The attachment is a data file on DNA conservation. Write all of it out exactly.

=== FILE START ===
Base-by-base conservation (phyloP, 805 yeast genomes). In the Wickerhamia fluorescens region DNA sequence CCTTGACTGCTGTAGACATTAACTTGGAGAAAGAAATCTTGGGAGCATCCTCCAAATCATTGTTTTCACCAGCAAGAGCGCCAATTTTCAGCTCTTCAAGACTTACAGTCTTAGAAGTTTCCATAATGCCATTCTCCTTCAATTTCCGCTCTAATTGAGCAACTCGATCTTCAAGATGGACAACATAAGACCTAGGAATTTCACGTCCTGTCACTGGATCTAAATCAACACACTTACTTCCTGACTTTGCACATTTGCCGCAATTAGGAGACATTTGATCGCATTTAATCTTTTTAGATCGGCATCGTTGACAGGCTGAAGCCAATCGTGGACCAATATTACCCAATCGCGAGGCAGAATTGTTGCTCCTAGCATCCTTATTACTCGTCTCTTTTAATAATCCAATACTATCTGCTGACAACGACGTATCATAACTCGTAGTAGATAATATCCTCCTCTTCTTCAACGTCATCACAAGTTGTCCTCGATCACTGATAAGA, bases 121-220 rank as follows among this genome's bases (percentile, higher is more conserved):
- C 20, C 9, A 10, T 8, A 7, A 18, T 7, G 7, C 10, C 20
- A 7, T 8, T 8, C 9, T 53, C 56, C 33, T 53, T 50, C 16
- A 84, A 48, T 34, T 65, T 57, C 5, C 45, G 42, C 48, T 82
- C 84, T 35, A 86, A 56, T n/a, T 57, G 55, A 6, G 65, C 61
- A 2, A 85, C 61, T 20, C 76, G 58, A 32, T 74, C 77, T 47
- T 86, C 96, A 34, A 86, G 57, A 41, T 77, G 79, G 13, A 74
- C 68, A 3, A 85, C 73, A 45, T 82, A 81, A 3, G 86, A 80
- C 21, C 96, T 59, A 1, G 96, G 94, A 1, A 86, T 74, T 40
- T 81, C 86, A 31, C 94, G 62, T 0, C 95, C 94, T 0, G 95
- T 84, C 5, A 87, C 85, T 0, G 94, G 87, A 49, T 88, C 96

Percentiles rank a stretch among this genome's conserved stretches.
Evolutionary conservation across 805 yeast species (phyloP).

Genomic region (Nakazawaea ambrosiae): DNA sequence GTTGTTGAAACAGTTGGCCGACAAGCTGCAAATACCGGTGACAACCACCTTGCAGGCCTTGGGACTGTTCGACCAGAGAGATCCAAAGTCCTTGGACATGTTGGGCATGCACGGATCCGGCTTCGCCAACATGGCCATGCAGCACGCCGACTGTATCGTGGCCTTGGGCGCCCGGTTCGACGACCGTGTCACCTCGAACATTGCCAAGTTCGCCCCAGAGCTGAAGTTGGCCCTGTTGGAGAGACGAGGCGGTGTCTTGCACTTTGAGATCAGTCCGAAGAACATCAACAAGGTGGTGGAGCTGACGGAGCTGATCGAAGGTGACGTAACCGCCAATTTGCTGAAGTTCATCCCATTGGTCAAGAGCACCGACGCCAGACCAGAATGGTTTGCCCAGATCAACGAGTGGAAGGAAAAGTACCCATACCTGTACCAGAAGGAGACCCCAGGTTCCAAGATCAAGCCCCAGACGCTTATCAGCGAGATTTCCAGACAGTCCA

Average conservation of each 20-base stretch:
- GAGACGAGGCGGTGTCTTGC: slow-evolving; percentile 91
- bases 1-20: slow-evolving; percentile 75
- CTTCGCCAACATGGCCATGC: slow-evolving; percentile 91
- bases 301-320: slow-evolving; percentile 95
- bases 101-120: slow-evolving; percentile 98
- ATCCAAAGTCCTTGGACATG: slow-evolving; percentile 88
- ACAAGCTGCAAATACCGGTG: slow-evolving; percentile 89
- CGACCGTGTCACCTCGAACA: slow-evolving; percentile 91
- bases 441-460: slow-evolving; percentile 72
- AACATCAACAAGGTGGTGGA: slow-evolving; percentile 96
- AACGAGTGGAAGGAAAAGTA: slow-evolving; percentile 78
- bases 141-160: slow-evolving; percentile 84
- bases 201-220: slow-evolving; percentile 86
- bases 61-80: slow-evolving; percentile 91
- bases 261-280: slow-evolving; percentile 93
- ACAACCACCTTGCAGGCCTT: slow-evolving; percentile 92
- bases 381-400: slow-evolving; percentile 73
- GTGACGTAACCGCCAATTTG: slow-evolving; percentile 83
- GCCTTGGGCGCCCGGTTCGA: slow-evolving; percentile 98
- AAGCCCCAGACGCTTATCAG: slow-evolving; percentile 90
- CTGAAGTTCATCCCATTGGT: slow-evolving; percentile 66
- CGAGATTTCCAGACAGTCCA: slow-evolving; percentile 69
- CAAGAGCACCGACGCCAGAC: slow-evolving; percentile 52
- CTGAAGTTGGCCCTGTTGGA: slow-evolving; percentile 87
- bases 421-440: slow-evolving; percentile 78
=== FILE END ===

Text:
Base-by-base conservation (phyloP, 805 yeast genomes). In the Wickerhamia fluorescens region DNA sequence CCTTGACTGCTGTAGACATTAACTTGGAGAAAGAAATCTTGGGAGCATCCTCCAAATCATTGTTTTCACCAGCAAGAGCGCCAATTTTCAGCTCTTCAAGACTTACAGTCTTAGAAGTTTCCATAATGCCATTCTCCTTCAATTTCCGCTCTAATTGAGCAACTCGATCTTCAAGATGGACAACATAAGACCTAGGAATTTCACGTCCTGTCACTGGATCTAAATCAACACACTTACTTCCTGACTTTGCACATTTGCCGCAATTAGGAGACATTTGATCGCATTTAATCTTTTTAGATCGGCATCGTTGACAGGCTGAAGCCAATCGTGGACCAATATTACCCAATCGCGAGGCAGAATTGTTGCTCCTAGCATCCTTATTACTCGTCTCTTTTAATAATCCAATACTATCTGCTGACAACGACGTATCATAACTCGTAGTAGATAATATCCTCCTCTTCTTCAACGTCATCACAAGTTGTCCTCGATCACTGATAAGA, bases 121-220 rank as follows among this genome's bases (percentile, higher is more conserved):
- C 20, C 9, A 10, T 8, A 7, A 18, T 7, G 7, C 10, C 20
- A 7, T 8, T 8, C 9, T 53, C 56, C 33, T 53, T 50, C 16
- A 84, A 48, T 34, T 65, T 57, C 5, C 45, G 42, C 48, T 82
- C 84, T 35, A 86, A 56, T n/a, T 57, G 55, A 6, G 65, C 61
- A 2, A 85, C 61, T 20, C 76, G 58, A 32, T 74, C 77, T 47
- T 86, C 96, A 34, A 86, G 57, A 41, T 77, G 79, G 13, A 74
- C 68, A 3, A 85, C 73, A 45, T 82, A 81, A 3, G 86, A 80
- C 21, C 96, T 59, A 1, G 96, G 94, A 1, A 86, T 74, T 40
- T 81, C 86, A 31, C 94, G 62, T 0, C 95, C 94, T 0, G 95
- T 84, C 5, A 87, C 85, T 0, G 94, G 87, A 49, T 88, C 96

Percentiles rank a stretch among this genome's conserved stretches.
Evolutionary conservation across 805 yeast species (phyloP).

Genomic region (Nakazawaea ambrosiae): DNA sequence GTTGTTGAAACAGTTGGCCGACAAGCTGCAAATACCGGTGACAACCACCTTGCAGGCCTTGGGACTGTTCGACCAGAGAGATCCAAAGTCCTTGGACATGTTGGGCATGCACGGATCCGGCTTCGCCAACATGGCCATGCAGCACGCCGACTGTATCGTGGCCTTGGGCGCCCGGTTCGACGACCGTGTCACCTCGAACATTGCCAAGTTCGCCCCAGAGCTGAAGTTGGCCCTGTTGGAGAGACGAGGCGGTGTCTTGCACTTTGAGATCAGTCCGAAGAACATCAACAAGGTGGTGGAGCTGACGGAGCTGATCGAAGGTGACGTAACCGCCAATTTGCTGAAGTTCATCCCATTGGTCAAGAGCACCGACGCCAGACCAGAATGGTTTGCCCAGATCAACGAGTGGAAGGAAAAGTACCCATACCTGTACCAGAAGGAGACCCCAGGTTCCAAGATCAAGCCCCAGACGCTTATCAGCGAGATTTCCAGACAGTCCA

Average conservation of each 20-base stretch:
- GAGACGAGGCGGTGTCTTGC: slow-evolving; percentile 91
- bases 1-20: slow-evolving; percentile 75
- CTTCGCCAACATGGCCATGC: slow-evolving; percentile 91
- bases 301-320: slow-evolving; percentile 95
- bases 101-120: slow-evolving; percentile 98
- ATCCAAAGTCCTTGGACATG: slow-evolving; percentile 88
- ACAAGCTGCAAATACCGGTG: slow-evolving; percentile 89
- CGACCGTGTCACCTCGAACA: slow-evolving; percentile 91
- bases 441-460: slow-evolving; percentile 72
- AACATCAACAAGGTGGTGGA: slow-evolving; percentile 96
- AACGAGTGGAAGGAAAAGTA: slow-evolving; percentile 78
- bases 141-160: slow-evolving; percentile 84
- bases 201-220: slow-evolving; percentile 86
- bases 61-80: slow-evolving; percentile 91
- bases 261-280: slow-evolving; percentile 93
- ACAACCACCTTGCAGGCCTT: slow-evolving; percentile 92
- bases 381-400: slow-evolving; percentile 73
- GTGACGTAACCGCCAATTTG: slow-evolving; percentile 83
- GCCTTGGGCGCCCGGTTCGA: slow-evolving; percentile 98
- AAGCCCCAGACGCTTATCAG: slow-evolving; percentile 90
- CTGAAGTTCATCCCATTGGT: slow-evolving; percentile 66
- CGAGATTTCCAGACAGTCCA: slow-evolving; percentile 69
- CAAGAGCACCGACGCCAGAC: slow-evolving; percentile 52
- CTGAAGTTGGCCCTGTTGGA: slow-evolving; percentile 87
- bases 421-440: slow-evolving; percentile 78